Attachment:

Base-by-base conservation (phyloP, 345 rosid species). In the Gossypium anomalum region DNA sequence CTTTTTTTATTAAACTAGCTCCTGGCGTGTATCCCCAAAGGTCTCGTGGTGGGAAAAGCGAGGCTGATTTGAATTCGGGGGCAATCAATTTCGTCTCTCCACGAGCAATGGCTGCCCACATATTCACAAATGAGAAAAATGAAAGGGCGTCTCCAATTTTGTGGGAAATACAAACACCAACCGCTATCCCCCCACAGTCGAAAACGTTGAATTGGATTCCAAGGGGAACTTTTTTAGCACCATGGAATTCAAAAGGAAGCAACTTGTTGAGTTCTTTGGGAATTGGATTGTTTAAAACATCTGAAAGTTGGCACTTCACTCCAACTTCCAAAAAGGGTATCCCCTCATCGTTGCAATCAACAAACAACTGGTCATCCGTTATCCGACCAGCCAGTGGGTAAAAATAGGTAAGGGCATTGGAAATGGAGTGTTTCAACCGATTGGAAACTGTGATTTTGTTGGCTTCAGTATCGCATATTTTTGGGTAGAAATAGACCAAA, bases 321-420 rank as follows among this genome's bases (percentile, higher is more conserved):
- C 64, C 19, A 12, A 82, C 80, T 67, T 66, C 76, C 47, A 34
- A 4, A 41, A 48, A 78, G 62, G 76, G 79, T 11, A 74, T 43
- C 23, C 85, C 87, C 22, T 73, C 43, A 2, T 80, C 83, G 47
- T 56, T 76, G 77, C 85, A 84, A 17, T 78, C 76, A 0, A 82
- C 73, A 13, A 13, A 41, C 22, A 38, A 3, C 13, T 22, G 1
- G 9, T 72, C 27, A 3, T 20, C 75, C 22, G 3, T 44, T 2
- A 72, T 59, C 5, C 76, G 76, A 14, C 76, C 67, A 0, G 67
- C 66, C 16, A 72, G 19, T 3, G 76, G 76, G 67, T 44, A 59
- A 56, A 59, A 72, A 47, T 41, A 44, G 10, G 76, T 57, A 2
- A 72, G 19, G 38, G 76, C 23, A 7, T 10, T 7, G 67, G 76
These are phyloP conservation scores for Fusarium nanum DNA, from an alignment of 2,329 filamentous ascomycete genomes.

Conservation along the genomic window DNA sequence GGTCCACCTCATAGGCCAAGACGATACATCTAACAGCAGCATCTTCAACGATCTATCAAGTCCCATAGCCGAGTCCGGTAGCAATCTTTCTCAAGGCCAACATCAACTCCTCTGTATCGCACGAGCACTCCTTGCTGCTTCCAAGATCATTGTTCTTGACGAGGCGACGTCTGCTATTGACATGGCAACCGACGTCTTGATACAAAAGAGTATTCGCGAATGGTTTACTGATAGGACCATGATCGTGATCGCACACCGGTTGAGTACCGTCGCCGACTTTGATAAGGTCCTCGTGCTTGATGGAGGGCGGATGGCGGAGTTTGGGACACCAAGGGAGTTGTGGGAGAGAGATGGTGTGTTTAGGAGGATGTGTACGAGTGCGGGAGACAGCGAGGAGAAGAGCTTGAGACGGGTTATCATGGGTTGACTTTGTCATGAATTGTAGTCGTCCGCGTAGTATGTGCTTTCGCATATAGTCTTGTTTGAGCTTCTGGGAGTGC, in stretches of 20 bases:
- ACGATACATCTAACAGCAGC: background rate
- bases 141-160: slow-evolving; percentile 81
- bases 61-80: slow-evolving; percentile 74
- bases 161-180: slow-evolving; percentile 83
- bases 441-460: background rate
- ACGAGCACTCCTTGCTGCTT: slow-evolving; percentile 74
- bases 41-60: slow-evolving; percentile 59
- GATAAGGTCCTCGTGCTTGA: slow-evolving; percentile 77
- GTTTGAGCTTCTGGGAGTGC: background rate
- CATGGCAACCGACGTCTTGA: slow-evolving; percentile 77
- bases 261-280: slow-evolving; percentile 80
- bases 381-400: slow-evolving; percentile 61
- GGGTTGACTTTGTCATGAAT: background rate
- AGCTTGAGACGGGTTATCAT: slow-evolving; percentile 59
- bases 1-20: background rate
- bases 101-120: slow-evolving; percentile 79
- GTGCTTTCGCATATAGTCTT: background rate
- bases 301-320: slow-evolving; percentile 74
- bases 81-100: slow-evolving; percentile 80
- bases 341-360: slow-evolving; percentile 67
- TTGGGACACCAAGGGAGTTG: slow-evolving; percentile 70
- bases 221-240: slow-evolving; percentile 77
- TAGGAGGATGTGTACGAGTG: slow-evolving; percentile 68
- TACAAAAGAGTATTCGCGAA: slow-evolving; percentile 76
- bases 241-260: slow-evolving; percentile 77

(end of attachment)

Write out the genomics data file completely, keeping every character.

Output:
Base-by-base conservation (phyloP, 345 rosid species). In the Gossypium anomalum region DNA sequence CTTTTTTTATTAAACTAGCTCCTGGCGTGTATCCCCAAAGGTCTCGTGGTGGGAAAAGCGAGGCTGATTTGAATTCGGGGGCAATCAATTTCGTCTCTCCACGAGCAATGGCTGCCCACATATTCACAAATGAGAAAAATGAAAGGGCGTCTCCAATTTTGTGGGAAATACAAACACCAACCGCTATCCCCCCACAGTCGAAAACGTTGAATTGGATTCCAAGGGGAACTTTTTTAGCACCATGGAATTCAAAAGGAAGCAACTTGTTGAGTTCTTTGGGAATTGGATTGTTTAAAACATCTGAAAGTTGGCACTTCACTCCAACTTCCAAAAAGGGTATCCCCTCATCGTTGCAATCAACAAACAACTGGTCATCCGTTATCCGACCAGCCAGTGGGTAAAAATAGGTAAGGGCATTGGAAATGGAGTGTTTCAACCGATTGGAAACTGTGATTTTGTTGGCTTCAGTATCGCATATTTTTGGGTAGAAATAGACCAAA, bases 321-420 rank as follows among this genome's bases (percentile, higher is more conserved):
- C 64, C 19, A 12, A 82, C 80, T 67, T 66, C 76, C 47, A 34
- A 4, A 41, A 48, A 78, G 62, G 76, G 79, T 11, A 74, T 43
- C 23, C 85, C 87, C 22, T 73, C 43, A 2, T 80, C 83, G 47
- T 56, T 76, G 77, C 85, A 84, A 17, T 78, C 76, A 0, A 82
- C 73, A 13, A 13, A 41, C 22, A 38, A 3, C 13, T 22, G 1
- G 9, T 72, C 27, A 3, T 20, C 75, C 22, G 3, T 44, T 2
- A 72, T 59, C 5, C 76, G 76, A 14, C 76, C 67, A 0, G 67
- C 66, C 16, A 72, G 19, T 3, G 76, G 76, G 67, T 44, A 59
- A 56, A 59, A 72, A 47, T 41, A 44, G 10, G 76, T 57, A 2
- A 72, G 19, G 38, G 76, C 23, A 7, T 10, T 7, G 67, G 76
These are phyloP conservation scores for Fusarium nanum DNA, from an alignment of 2,329 filamentous ascomycete genomes.

Conservation along the genomic window DNA sequence GGTCCACCTCATAGGCCAAGACGATACATCTAACAGCAGCATCTTCAACGATCTATCAAGTCCCATAGCCGAGTCCGGTAGCAATCTTTCTCAAGGCCAACATCAACTCCTCTGTATCGCACGAGCACTCCTTGCTGCTTCCAAGATCATTGTTCTTGACGAGGCGACGTCTGCTATTGACATGGCAACCGACGTCTTGATACAAAAGAGTATTCGCGAATGGTTTACTGATAGGACCATGATCGTGATCGCACACCGGTTGAGTACCGTCGCCGACTTTGATAAGGTCCTCGTGCTTGATGGAGGGCGGATGGCGGAGTTTGGGACACCAAGGGAGTTGTGGGAGAGAGATGGTGTGTTTAGGAGGATGTGTACGAGTGCGGGAGACAGCGAGGAGAAGAGCTTGAGACGGGTTATCATGGGTTGACTTTGTCATGAATTGTAGTCGTCCGCGTAGTATGTGCTTTCGCATATAGTCTTGTTTGAGCTTCTGGGAGTGC, in stretches of 20 bases:
- ACGATACATCTAACAGCAGC: background rate
- bases 141-160: slow-evolving; percentile 81
- bases 61-80: slow-evolving; percentile 74
- bases 161-180: slow-evolving; percentile 83
- bases 441-460: background rate
- ACGAGCACTCCTTGCTGCTT: slow-evolving; percentile 74
- bases 41-60: slow-evolving; percentile 59
- GATAAGGTCCTCGTGCTTGA: slow-evolving; percentile 77
- GTTTGAGCTTCTGGGAGTGC: background rate
- CATGGCAACCGACGTCTTGA: slow-evolving; percentile 77
- bases 261-280: slow-evolving; percentile 80
- bases 381-400: slow-evolving; percentile 61
- GGGTTGACTTTGTCATGAAT: background rate
- AGCTTGAGACGGGTTATCAT: slow-evolving; percentile 59
- bases 1-20: background rate
- bases 101-120: slow-evolving; percentile 79
- GTGCTTTCGCATATAGTCTT: background rate
- bases 301-320: slow-evolving; percentile 74
- bases 81-100: slow-evolving; percentile 80
- bases 341-360: slow-evolving; percentile 67
- TTGGGACACCAAGGGAGTTG: slow-evolving; percentile 70
- bases 221-240: slow-evolving; percentile 77
- TAGGAGGATGTGTACGAGTG: slow-evolving; percentile 68
- TACAAAAGAGTATTCGCGAA: slow-evolving; percentile 76
- bases 241-260: slow-evolving; percentile 77